To Build A Successful Alibi, Try To Include These Elements
Regardless of the crime with which you've been charged, you should hurriedly hire a defense attorney to fight for you. With the right attorney, it's often possible to get your charge reduced or even dropped, but you'll need to contribute by sharing with information you know. A central element of building a defense is to craft a successful alibi. It's not enough to simply state that you didn't break the law in question because you weren't present. To be convincing in court, here are some elements that your alibi should include.
Witnesses can be critical to building an alibi, but only if they're credible. Think about where you were when the crime was said to have taken place, and assess who was with you. For example, if you were at work, you should be able to have a number of credible individuals — namely, your boss and some coworkers — act as witnesses on your behalf. They can write statements that report your whereabouts at the time in question, as well as appear in court to corroborate your claims that you weren't around the area in which the crime took place.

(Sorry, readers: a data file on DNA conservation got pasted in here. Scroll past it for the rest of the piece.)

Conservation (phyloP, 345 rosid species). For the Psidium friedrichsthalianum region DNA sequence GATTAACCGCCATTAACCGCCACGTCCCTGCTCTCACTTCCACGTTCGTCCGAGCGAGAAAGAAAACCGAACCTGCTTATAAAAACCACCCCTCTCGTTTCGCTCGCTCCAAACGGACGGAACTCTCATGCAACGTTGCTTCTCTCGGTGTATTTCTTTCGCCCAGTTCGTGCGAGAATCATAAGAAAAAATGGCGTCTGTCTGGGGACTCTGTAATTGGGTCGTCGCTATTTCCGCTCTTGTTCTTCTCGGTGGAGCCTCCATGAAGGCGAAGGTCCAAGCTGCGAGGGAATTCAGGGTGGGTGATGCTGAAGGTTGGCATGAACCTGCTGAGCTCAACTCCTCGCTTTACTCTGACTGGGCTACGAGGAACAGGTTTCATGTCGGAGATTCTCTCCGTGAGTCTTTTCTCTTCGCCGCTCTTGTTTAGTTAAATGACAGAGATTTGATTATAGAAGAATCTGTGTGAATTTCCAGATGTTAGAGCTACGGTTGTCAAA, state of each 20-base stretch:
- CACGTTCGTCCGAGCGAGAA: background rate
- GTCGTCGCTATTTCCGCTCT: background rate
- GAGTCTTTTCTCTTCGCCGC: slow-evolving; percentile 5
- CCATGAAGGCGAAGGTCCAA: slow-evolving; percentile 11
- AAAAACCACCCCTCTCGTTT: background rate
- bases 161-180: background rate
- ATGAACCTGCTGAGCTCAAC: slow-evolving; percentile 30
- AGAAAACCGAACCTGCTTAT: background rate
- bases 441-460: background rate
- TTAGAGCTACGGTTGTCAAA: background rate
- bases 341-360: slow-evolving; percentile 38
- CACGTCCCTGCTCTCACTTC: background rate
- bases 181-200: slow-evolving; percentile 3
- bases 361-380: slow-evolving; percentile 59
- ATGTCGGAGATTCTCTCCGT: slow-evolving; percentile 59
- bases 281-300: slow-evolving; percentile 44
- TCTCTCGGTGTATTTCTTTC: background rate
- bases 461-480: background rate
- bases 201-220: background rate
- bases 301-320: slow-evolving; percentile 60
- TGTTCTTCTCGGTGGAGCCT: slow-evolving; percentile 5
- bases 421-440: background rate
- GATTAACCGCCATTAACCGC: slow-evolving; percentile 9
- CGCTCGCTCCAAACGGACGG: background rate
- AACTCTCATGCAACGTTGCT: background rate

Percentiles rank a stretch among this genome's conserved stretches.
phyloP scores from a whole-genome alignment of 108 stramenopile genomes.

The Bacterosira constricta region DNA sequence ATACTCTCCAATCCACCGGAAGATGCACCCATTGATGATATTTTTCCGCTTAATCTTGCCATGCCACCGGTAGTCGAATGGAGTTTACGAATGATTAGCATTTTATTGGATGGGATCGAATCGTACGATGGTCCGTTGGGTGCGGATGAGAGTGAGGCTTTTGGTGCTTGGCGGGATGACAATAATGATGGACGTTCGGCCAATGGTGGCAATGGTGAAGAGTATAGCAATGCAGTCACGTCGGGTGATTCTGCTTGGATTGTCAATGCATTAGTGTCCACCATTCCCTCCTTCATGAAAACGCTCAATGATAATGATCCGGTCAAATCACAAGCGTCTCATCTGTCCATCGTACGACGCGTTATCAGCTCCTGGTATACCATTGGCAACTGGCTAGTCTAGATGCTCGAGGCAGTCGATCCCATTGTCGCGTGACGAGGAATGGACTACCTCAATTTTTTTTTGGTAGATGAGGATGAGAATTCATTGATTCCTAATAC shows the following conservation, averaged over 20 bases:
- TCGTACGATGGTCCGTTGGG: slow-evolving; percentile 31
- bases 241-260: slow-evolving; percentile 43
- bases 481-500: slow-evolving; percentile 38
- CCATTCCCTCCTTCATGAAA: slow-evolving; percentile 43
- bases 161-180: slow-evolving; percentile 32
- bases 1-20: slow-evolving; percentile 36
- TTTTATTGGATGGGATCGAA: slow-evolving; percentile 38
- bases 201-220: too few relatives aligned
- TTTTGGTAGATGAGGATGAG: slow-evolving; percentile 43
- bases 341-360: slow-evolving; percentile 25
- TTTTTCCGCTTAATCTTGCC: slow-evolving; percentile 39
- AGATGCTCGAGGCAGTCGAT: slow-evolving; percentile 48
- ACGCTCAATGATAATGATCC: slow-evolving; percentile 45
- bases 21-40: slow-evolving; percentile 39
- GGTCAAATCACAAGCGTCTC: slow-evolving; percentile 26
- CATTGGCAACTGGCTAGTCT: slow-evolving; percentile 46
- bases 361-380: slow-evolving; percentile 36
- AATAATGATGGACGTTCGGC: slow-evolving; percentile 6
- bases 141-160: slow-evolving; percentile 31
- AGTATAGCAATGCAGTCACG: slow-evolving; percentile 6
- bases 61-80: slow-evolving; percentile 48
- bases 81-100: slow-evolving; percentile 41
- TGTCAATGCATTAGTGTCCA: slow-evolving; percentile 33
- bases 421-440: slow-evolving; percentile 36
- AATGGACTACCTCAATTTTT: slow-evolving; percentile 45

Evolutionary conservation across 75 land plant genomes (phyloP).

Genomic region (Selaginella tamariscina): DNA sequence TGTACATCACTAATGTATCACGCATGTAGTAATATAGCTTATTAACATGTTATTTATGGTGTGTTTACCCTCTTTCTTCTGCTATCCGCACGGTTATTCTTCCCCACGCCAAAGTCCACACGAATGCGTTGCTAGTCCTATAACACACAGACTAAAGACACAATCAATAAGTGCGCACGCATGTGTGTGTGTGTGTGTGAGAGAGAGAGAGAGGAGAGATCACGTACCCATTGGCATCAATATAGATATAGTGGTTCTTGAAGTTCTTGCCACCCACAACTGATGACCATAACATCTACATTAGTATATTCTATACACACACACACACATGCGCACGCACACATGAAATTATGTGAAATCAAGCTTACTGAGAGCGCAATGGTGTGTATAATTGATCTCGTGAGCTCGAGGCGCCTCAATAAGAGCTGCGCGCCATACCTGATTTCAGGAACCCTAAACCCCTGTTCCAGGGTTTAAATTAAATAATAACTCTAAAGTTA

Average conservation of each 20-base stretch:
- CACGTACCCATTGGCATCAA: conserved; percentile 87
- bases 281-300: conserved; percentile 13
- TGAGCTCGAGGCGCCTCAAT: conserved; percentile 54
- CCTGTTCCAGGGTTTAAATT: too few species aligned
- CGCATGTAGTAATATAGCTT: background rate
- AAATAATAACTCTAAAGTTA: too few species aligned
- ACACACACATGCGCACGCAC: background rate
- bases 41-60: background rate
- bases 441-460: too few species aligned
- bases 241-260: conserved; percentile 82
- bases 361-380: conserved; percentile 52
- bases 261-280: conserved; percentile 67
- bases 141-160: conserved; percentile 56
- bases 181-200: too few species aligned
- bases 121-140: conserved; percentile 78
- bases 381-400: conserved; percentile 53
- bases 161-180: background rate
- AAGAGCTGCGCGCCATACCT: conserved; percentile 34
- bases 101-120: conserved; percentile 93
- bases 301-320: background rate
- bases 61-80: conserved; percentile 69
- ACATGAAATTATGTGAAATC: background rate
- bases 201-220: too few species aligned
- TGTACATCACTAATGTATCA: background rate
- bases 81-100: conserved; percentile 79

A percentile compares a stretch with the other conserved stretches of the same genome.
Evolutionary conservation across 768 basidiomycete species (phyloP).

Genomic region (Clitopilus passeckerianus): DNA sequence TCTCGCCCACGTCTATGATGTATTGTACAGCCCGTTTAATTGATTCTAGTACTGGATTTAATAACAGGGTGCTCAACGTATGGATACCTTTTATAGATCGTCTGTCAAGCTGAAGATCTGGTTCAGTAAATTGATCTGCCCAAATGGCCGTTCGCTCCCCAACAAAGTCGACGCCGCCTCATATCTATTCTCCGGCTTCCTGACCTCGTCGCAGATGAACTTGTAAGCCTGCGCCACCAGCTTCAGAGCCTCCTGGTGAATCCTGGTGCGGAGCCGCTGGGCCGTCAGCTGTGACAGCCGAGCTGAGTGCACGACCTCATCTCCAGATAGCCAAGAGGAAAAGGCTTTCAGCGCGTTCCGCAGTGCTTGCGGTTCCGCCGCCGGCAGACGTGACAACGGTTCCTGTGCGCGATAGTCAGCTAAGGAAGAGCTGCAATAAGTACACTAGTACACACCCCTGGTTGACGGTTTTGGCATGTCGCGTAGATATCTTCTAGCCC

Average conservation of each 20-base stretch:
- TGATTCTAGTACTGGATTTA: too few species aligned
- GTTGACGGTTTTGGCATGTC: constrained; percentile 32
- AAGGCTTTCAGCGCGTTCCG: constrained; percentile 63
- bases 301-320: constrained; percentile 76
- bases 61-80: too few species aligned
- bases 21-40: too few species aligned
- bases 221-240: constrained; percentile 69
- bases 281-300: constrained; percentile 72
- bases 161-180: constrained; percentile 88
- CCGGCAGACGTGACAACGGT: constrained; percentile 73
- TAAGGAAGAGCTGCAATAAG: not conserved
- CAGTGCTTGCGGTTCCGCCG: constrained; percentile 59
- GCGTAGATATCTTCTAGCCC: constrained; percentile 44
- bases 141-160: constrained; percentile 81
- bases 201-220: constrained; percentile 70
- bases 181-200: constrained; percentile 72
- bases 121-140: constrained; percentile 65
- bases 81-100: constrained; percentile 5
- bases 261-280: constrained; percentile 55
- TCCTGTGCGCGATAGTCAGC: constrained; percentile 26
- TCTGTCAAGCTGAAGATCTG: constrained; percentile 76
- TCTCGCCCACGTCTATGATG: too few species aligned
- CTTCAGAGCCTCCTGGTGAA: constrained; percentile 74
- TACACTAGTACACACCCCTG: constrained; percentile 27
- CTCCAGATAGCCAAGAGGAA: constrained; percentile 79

In today's digital age, electronic evidence can be another pivotal element of crafting a believable alibi. There are many different ways that you can use electronic evidence to your advantage to prove that you weren't around the crime scene. For example, you can show that you "checked in" to a different location via social media around the reported time of the incident. Or if you happened to be taking photos on your smartphone around this same time, they may be useful. Photos contain a date/time stamp, so if you can show yourself in a photo in a location far away from the crime scene, this will bolster your alibi.
Paperwork can often help you to build a strong alibi. Receipts, in particular, can be instrumental in this type of defense. For example, if you were shopping somewhere at the time of the incident and you still have your sales receipt, present them to your criminal defense lawyer. He or she will argue that if you were buying groceries 25 miles from the crime scene just 10 minutes before the incident was reported, there's no way that you could have been there. The attorney will then push for the charge against you to be dropped due to a lack of sufficient evidence.